Wayland, Francis,1796–1865, American clergyman and educator, b. New York City, grad. Union College, 1813, and studied at Andover Theological Seminary. As pastor (1821–26) of the First Baptist Church, Boston, he became known for his able preaching. After a brief professorship at Union College, he was president (1827–55) of Brown. He enlarged the scope of the institution through a vigorous program of reforms and was a pioneer in progressive ideas in higher education, such as flexible entrance requirements and elective systems. His founding of a free library at Wayland, Mass., inspired legislation that empowered towns to support public libraries by taxation. After retirement he gave his attention to benevolent works, notably prison reform. His many books include Elements of Moral Science (1835), Elements of Political Economy (1837), and Elements of Intellectual Philosophy (1854). His son Francis Wayland, 1826–1904, b. Boston, grad. Brown, 1846, studied at Harvard law school and was (1873–1903) dean of the Yale law school. A graduate course in law, the first of its kind in America, was established under his auspices.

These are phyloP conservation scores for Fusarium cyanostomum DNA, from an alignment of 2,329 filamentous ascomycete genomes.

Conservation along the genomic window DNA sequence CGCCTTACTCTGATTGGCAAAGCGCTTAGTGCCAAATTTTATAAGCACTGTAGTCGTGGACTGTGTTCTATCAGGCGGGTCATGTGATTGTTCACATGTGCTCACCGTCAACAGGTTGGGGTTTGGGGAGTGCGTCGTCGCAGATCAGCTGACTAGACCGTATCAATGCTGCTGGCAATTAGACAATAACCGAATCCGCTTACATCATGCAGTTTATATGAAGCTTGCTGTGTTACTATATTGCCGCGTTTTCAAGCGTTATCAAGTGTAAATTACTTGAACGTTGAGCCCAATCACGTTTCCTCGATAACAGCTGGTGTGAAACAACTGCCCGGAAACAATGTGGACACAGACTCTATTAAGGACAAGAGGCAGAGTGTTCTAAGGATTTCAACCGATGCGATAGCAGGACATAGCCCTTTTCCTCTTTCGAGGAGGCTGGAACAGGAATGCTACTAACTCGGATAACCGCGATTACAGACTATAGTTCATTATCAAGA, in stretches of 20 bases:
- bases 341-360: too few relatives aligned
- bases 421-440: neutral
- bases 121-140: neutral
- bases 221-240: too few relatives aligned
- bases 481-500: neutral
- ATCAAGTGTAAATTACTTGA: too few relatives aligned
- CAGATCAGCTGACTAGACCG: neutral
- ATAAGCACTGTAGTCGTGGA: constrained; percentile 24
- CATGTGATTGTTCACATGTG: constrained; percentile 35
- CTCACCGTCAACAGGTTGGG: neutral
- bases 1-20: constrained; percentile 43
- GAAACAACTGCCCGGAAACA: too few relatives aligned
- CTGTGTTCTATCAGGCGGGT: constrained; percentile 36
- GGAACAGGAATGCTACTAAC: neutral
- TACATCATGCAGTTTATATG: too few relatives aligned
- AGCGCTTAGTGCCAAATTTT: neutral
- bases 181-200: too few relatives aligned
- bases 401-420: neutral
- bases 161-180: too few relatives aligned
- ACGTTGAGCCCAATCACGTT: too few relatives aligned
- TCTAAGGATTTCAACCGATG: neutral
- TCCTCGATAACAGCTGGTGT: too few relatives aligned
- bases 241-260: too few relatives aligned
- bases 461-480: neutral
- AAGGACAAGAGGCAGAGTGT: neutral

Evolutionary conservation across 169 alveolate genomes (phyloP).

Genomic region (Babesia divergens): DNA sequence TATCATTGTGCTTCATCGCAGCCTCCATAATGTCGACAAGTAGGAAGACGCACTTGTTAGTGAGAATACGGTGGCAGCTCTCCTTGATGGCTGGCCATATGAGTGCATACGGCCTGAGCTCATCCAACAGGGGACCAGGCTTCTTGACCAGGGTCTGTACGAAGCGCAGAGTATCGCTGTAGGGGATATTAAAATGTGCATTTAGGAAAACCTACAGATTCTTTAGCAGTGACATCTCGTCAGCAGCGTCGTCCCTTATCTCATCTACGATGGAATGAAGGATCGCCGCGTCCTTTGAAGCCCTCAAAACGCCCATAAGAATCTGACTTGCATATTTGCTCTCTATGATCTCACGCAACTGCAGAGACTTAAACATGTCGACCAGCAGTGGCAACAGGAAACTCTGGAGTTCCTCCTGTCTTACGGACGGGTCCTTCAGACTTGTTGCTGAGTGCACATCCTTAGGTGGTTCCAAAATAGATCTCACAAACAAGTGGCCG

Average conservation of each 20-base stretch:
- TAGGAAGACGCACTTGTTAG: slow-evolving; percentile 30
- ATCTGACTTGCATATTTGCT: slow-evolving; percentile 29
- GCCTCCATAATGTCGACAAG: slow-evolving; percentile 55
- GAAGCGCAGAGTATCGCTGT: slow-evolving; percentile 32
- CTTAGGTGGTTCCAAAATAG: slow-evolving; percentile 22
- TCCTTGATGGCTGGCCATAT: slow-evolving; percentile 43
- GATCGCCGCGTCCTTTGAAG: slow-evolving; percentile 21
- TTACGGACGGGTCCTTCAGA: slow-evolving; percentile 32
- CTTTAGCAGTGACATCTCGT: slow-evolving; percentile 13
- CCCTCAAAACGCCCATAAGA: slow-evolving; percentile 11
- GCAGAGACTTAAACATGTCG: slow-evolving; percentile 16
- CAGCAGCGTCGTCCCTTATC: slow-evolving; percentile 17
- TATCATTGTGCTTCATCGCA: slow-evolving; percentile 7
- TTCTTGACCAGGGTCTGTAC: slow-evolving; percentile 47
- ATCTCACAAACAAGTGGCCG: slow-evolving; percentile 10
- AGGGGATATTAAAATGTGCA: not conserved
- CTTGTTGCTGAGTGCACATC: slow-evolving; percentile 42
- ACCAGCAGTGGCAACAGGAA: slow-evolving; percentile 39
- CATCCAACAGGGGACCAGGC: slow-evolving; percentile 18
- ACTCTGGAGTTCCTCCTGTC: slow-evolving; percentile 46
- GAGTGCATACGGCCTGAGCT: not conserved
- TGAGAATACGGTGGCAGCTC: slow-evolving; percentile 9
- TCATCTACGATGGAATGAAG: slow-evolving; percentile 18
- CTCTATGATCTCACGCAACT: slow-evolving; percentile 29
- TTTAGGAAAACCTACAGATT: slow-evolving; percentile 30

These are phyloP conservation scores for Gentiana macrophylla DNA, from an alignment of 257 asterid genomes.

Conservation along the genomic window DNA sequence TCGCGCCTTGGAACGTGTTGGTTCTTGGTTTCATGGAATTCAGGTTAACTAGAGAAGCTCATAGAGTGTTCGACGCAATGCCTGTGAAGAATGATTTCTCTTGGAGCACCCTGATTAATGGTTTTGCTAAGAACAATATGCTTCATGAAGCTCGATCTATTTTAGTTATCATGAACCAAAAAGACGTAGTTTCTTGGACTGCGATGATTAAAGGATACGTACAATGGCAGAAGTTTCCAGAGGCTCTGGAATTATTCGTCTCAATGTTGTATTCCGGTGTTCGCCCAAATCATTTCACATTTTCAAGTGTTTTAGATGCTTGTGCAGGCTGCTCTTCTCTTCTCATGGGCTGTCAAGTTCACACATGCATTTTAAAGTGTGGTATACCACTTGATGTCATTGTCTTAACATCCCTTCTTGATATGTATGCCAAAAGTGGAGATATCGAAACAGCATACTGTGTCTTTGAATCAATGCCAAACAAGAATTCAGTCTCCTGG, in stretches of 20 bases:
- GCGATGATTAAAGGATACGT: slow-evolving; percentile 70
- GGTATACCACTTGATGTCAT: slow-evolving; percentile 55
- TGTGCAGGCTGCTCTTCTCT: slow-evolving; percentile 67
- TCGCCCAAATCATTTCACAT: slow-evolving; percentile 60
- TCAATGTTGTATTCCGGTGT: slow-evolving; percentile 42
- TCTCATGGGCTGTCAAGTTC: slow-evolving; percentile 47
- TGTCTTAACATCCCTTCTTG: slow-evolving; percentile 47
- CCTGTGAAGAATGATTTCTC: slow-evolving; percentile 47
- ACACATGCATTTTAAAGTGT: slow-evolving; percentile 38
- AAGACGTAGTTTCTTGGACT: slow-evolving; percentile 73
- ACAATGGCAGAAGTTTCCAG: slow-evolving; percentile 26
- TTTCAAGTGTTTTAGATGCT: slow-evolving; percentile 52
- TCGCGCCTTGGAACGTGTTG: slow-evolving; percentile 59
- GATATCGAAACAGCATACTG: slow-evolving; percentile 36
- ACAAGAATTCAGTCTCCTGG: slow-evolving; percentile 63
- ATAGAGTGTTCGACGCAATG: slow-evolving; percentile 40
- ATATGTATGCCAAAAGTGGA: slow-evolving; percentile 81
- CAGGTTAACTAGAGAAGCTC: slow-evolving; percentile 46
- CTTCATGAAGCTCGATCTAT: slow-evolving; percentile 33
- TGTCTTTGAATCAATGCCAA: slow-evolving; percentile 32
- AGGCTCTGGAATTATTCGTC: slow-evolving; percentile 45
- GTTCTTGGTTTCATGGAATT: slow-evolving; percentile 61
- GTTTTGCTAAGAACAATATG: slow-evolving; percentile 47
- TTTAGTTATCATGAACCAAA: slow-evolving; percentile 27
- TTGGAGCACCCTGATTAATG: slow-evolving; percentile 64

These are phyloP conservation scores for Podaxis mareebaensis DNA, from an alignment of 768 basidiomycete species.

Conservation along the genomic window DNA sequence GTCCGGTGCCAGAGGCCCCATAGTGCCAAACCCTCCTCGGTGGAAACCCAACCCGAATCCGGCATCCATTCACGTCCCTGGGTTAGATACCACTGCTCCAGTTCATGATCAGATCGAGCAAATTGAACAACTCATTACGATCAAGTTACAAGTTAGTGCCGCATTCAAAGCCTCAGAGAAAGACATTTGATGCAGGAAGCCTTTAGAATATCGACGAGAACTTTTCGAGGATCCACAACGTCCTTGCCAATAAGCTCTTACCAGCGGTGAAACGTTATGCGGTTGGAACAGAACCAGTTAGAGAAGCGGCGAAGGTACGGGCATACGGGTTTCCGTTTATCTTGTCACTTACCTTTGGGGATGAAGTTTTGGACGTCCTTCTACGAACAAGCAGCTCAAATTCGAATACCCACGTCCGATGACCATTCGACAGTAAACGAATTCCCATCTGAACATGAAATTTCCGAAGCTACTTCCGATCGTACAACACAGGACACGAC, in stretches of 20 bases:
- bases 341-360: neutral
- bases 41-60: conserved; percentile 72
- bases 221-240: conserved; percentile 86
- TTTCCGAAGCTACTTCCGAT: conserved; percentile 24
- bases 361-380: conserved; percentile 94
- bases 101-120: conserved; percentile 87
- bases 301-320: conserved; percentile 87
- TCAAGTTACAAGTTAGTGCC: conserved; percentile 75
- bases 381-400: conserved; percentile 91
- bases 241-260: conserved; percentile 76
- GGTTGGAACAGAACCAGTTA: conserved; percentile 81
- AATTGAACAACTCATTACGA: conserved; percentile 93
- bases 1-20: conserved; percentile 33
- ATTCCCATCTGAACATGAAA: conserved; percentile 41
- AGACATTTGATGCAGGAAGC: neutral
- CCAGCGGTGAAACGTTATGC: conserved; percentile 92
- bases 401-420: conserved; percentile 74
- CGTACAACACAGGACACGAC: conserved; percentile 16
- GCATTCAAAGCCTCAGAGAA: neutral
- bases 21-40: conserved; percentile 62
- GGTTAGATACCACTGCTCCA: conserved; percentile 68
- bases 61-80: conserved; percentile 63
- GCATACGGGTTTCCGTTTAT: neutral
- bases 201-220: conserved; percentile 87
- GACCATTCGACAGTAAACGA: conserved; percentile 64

See biography of the father by the son (2 vol., 1867); study by T. R. Crane (1962).
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Wayland, Francis(1826–1904) lawyer, educator; born in Boston, Mass. (son of Francis Wayland, 1796–1865). A Massachusetts and Connecticut lawyer trained at Harvard Law School, he was dean of Yale Law School (1873–1903), where he revitalized and expanded the school and introduced the first American graduate law degrees.
Wayland, Francis(1796–1865) clergyman, educator; born in New York City. He wrote the classic Moral Dignity of the Missionary Enterprise (1823). As president of Brown University (1827–55), he greatly strengthened the faculty and curriculum; his influential Report on the Condition of the University (1850) advocated a higher education responsive to democracy's needs. He planned the Rhode Island public school system (1828).
The Cambridge Dictionary of American Biography, by John S. Bowman. Copyright © Cambridge University Press 1995. Reproduced with permission.